The appeal to ignorance (argumentum ad ignorantiam) is an error in thinking which argues that a conclusion is true because there is no evidence against it, or that a conclusion is false because there is no evidence in its favour.
When something which someone says can be interpreted in multiple ways, we are in danger of coming to an understanding which is different to their intended message.
Needing to process a multitude of complex information in a short amount of time can lead to erroneous reasoning. When a conclusion is supported by weak or irrelevant arguments, the reasoning falls into the category called non sequitur—does not follow, or irrelevant argument.
When one wants to justify the harm one has done by saying that others have done the same or that this evil was only a reaction to the harm done by someone else, they commit the logical error of appealing to hypocrisy.
In an argumentative discussion each party involved must be able to express their point of view without constraints, discrimination or other interferences. This is, in fact, an important prerequisite for the effort to overcome differences of opinion. In practice however, often things are far from this ideal. Not only do interlocutors not respect each other’s right to free speech, but they also resort...
The moment we distort a person’s intention, statement, gesture or action for our own personal gain we are using, consciously or unconsciously, the straw man argument − a frequent fallacy.
In our everyday lives we often resort to simply repeating what has been said or done before. But not everything that is old is authentic or correct. When we refer to tradition with full confidence that the way it was understood and acted on in the past is self-evident, we are committing the logical error of appealing to tradition, or false induction.
In everyday life, whether we like it or not, we rely on the information provided by experts or specialists. However, no authority deserves blind trust. When we take someone's word for granted simply because that person is an authority, we make the logical mistake called "appeal to authority."
When we consider that a conclusion is founded only if a lot of people consider it true, we fall into the trap of the argumentum ad populum or the appeal to popularity.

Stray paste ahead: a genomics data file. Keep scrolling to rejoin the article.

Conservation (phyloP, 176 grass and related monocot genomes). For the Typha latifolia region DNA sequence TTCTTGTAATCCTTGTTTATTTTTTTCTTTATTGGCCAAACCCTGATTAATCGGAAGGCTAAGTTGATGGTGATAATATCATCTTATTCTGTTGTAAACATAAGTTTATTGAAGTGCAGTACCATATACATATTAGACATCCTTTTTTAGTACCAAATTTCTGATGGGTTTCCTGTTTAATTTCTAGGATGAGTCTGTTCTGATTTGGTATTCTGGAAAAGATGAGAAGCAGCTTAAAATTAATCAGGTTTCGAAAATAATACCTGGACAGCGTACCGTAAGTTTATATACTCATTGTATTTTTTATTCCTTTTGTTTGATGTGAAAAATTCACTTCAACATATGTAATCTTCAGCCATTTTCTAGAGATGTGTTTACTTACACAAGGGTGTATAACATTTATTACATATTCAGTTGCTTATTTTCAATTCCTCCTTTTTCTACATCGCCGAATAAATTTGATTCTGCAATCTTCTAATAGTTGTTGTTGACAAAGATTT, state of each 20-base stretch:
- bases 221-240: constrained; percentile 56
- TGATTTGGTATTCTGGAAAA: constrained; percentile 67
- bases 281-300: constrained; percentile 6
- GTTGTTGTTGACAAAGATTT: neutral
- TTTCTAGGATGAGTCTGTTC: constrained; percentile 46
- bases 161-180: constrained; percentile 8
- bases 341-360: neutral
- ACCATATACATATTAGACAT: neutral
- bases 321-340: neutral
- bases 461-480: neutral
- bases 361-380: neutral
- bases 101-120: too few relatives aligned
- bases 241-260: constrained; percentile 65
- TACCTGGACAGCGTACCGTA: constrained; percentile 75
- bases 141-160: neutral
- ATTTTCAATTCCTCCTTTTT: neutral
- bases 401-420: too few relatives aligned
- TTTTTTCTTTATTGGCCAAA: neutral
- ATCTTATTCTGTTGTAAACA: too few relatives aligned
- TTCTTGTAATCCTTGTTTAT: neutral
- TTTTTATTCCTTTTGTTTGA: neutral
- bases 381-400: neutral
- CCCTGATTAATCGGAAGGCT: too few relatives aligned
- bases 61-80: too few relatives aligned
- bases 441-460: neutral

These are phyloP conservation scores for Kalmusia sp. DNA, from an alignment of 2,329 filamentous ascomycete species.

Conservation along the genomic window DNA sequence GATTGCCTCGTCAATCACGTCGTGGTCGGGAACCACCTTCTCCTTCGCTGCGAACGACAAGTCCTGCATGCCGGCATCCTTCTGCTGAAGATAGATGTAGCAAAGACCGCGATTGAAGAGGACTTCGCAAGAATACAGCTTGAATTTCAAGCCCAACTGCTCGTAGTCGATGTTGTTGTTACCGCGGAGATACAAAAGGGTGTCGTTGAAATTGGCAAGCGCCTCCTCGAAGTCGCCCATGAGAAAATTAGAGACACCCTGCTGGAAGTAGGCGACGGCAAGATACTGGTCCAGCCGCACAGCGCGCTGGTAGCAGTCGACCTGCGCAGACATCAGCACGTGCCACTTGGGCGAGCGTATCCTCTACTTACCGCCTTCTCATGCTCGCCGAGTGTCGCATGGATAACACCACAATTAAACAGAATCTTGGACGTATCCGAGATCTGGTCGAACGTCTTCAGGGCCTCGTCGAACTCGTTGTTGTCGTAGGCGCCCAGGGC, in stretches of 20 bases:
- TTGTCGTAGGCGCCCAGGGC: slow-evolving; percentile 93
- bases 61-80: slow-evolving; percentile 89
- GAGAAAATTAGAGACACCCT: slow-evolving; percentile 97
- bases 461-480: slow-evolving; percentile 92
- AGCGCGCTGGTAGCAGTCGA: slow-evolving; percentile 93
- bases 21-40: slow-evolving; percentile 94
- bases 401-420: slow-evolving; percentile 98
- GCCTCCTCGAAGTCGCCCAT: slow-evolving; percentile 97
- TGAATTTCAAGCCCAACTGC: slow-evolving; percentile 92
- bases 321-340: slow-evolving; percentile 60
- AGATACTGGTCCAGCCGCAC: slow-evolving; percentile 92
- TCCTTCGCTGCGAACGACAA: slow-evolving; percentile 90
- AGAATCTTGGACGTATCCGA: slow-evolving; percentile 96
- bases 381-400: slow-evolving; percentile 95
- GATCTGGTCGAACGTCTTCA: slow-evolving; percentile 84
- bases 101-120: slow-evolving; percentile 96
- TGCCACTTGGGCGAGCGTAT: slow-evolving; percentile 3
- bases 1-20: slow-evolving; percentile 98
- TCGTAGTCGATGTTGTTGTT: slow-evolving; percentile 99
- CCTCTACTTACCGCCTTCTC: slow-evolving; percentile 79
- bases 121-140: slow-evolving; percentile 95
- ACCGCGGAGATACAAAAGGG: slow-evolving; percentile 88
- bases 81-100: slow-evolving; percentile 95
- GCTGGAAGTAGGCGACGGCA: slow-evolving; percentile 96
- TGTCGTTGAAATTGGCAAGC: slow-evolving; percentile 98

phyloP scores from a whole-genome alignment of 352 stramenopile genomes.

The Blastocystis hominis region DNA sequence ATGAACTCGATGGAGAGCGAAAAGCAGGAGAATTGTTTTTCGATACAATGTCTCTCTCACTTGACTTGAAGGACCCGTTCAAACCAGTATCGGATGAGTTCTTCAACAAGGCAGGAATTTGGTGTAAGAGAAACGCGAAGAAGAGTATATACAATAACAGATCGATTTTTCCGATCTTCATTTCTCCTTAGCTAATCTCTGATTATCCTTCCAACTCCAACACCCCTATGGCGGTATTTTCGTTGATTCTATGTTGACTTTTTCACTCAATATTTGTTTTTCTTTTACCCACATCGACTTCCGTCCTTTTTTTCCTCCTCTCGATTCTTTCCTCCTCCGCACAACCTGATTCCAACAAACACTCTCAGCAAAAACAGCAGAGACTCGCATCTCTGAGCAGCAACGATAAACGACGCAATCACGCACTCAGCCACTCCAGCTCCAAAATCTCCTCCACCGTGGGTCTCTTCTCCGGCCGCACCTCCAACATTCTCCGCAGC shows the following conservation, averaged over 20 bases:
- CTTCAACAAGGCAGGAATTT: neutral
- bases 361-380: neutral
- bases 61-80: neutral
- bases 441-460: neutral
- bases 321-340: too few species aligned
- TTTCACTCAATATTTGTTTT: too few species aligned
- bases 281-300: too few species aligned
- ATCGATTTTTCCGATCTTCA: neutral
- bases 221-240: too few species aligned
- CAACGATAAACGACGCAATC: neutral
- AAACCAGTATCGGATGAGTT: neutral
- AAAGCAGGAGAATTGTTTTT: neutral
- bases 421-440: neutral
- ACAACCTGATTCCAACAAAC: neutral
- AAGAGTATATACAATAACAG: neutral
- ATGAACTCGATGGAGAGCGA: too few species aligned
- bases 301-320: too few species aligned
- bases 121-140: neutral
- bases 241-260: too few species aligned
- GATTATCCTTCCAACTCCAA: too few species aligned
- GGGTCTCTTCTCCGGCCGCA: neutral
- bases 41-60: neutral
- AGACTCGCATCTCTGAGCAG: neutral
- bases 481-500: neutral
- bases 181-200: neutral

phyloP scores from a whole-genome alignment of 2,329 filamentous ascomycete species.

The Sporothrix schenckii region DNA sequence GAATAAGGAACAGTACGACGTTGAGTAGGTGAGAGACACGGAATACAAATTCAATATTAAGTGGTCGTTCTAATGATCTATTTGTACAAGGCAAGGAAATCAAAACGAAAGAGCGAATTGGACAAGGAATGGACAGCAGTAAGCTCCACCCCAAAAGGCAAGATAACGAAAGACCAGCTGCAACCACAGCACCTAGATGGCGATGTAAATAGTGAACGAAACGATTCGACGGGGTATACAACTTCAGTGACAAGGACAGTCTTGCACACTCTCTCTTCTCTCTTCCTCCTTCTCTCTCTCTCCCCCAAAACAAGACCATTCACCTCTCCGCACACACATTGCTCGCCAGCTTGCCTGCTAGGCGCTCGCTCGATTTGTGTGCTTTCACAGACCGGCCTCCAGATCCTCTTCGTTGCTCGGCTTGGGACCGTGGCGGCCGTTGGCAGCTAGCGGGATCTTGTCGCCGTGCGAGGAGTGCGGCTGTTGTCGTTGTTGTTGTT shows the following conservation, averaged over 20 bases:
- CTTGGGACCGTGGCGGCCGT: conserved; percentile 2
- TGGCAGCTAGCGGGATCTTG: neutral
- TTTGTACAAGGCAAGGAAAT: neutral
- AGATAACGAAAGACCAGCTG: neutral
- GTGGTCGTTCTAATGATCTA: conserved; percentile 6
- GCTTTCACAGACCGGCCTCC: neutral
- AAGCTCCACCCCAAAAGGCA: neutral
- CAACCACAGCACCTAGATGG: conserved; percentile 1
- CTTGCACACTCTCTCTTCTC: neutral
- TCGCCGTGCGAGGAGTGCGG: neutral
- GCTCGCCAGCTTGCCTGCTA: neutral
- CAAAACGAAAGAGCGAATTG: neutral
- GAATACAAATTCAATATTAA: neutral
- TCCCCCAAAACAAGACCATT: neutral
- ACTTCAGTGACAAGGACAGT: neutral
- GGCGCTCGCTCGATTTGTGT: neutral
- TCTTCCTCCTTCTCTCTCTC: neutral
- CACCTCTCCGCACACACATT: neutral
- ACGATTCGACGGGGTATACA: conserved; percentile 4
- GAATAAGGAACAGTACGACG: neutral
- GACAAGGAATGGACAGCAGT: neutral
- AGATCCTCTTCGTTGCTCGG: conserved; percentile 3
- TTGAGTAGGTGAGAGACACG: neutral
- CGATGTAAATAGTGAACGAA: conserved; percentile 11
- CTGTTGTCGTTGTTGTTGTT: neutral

As Christians we are interested in a perpetual spiritual, moral, general human perfecting. But can we really succeed without perfecting our way of thinking, our capacity to understand, and thus without increasing our intellectual capital?
Critical thinking is not a cure-all, but it proves very useful in dealing with, clarifying, and solving some decision-making problems, as well as the thought and belief disputes which occupy our minds.
In a conversation with Dr. Shelly-Ann Bowen, we discussed her research on what determines whether someone will be active or passive in the face of catastrophic events—fires, floods, or a cancer diagnosis. Social injustice, a lack of self-awareness, and even an immature understanding of faith paralyse action. But there are ways to make positive changes.
The end of the line for Christian perfectionism is not perfection, but atheism. This is because what we imagine to be the constant unsatisfied look of God upon us, is a burden too heavy for any human to bear.
For many years, Dr Jonathan Ward was a military chaplain. When I talked to Dr Ward about his long career, we touched upon some sensitive topics: Does the presence of a Christian chaplain in the military mean God’s approval of military operations? How does a military chaplain serve in the context of a conflict?
There have now been over 12 million cases of COVID-19 infection globally, and half a million deaths. Researchers are constantly looking for new and better information to reduce the uncertainty around the virus.
No one has ever seen God, but the One who knew Him before He was born on this earth taught us all to address Him in prayer. When a Christian wonders if it makes sense to pray, the first and most eloquent answer comes naturally: Jesus Christ exhorted us to pray. No one would suspect that Christ was telling people to waste their time....